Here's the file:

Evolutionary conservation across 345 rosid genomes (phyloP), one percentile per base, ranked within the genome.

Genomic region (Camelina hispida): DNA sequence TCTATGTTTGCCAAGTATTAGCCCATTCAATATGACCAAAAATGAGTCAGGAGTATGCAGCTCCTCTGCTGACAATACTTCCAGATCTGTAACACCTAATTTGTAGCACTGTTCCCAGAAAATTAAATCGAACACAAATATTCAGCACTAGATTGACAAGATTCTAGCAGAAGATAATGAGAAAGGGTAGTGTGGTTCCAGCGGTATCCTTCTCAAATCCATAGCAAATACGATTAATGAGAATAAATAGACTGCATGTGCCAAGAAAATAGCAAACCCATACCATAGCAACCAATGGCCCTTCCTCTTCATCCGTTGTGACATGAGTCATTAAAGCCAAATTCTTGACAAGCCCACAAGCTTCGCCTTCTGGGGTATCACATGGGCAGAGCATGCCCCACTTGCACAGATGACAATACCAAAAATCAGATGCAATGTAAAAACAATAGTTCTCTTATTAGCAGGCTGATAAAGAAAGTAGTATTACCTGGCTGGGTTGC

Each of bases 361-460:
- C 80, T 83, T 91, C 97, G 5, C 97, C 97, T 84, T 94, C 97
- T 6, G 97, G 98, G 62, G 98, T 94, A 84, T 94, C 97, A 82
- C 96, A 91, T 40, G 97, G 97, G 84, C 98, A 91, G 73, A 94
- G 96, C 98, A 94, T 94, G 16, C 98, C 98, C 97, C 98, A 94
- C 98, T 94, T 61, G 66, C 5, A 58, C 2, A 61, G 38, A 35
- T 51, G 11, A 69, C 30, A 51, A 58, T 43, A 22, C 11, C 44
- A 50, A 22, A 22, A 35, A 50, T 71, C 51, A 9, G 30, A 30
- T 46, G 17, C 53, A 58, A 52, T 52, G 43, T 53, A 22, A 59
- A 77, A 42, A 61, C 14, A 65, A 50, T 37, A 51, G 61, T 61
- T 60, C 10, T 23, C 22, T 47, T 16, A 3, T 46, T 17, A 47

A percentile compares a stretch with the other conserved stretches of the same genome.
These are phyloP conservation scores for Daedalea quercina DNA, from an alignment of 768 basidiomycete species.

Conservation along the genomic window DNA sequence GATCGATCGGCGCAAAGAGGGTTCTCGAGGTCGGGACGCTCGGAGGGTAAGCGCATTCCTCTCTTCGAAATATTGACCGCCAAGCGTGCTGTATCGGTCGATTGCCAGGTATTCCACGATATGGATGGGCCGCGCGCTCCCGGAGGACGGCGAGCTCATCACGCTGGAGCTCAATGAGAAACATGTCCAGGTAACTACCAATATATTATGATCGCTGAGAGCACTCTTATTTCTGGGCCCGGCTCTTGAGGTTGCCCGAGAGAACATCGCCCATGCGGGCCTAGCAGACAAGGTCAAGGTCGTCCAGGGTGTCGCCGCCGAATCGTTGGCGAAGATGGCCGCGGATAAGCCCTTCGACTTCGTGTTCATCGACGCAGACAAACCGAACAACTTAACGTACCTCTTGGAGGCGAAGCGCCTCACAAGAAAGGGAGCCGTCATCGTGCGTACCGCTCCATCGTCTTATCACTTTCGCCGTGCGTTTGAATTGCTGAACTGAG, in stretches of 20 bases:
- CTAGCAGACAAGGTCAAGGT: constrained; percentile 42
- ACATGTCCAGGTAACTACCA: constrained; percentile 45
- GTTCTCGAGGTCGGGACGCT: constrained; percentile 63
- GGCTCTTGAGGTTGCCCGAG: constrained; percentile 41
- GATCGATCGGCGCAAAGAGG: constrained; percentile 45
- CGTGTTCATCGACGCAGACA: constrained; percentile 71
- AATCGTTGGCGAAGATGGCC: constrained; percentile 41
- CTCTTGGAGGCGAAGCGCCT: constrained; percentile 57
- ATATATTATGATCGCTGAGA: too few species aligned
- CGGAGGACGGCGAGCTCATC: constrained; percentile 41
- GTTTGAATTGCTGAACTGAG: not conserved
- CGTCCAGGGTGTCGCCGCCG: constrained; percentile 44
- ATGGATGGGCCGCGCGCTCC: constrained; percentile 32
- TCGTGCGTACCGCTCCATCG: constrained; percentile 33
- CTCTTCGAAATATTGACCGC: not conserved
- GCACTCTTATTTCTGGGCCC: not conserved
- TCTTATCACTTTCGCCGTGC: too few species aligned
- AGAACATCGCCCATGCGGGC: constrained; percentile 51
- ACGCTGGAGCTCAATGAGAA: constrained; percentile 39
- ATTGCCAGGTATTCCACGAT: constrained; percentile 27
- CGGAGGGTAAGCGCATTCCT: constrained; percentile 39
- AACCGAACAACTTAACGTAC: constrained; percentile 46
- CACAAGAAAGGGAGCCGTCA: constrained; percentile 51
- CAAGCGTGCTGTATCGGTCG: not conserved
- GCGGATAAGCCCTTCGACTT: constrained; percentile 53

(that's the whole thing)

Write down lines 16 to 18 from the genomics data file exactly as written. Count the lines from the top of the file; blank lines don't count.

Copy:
Conservation along the genomic window DNA sequence GATCGATCGGCGCAAAGAGGGTTCTCGAGGTCGGGACGCTCGGAGGGTAAGCGCATTCCTCTCTTCGAAATATTGACCGCCAAGCGTGCTGTATCGGTCGATTGCCAGGTATTCCACGATATGGATGGGCCGCGCGCTCCCGGAGGACGGCGAGCTCATCACGCTGGAGCTCAATGAGAAACATGTCCAGGTAACTACCAATATATTATGATCGCTGAGAGCACTCTTATTTCTGGGCCCGGCTCTTGAGGTTGCCCGAGAGAACATCGCCCATGCGGGCCTAGCAGACAAGGTCAAGGTCGTCCAGGGTGTCGCCGCCGAATCGTTGGCGAAGATGGCCGCGGATAAGCCCTTCGACTTCGTGTTCATCGACGCAGACAAACCGAACAACTTAACGTACCTCTTGGAGGCGAAGCGCCTCACAAGAAAGGGAGCCGTCATCGTGCGTACCGCTCCATCGTCTTATCACTTTCGCCGTGCGTTTGAATTGCTGAACTGAG, in stretches of 20 bases:
- CTAGCAGACAAGGTCAAGGT: constrained; percentile 42
- ACATGTCCAGGTAACTACCA: constrained; percentile 45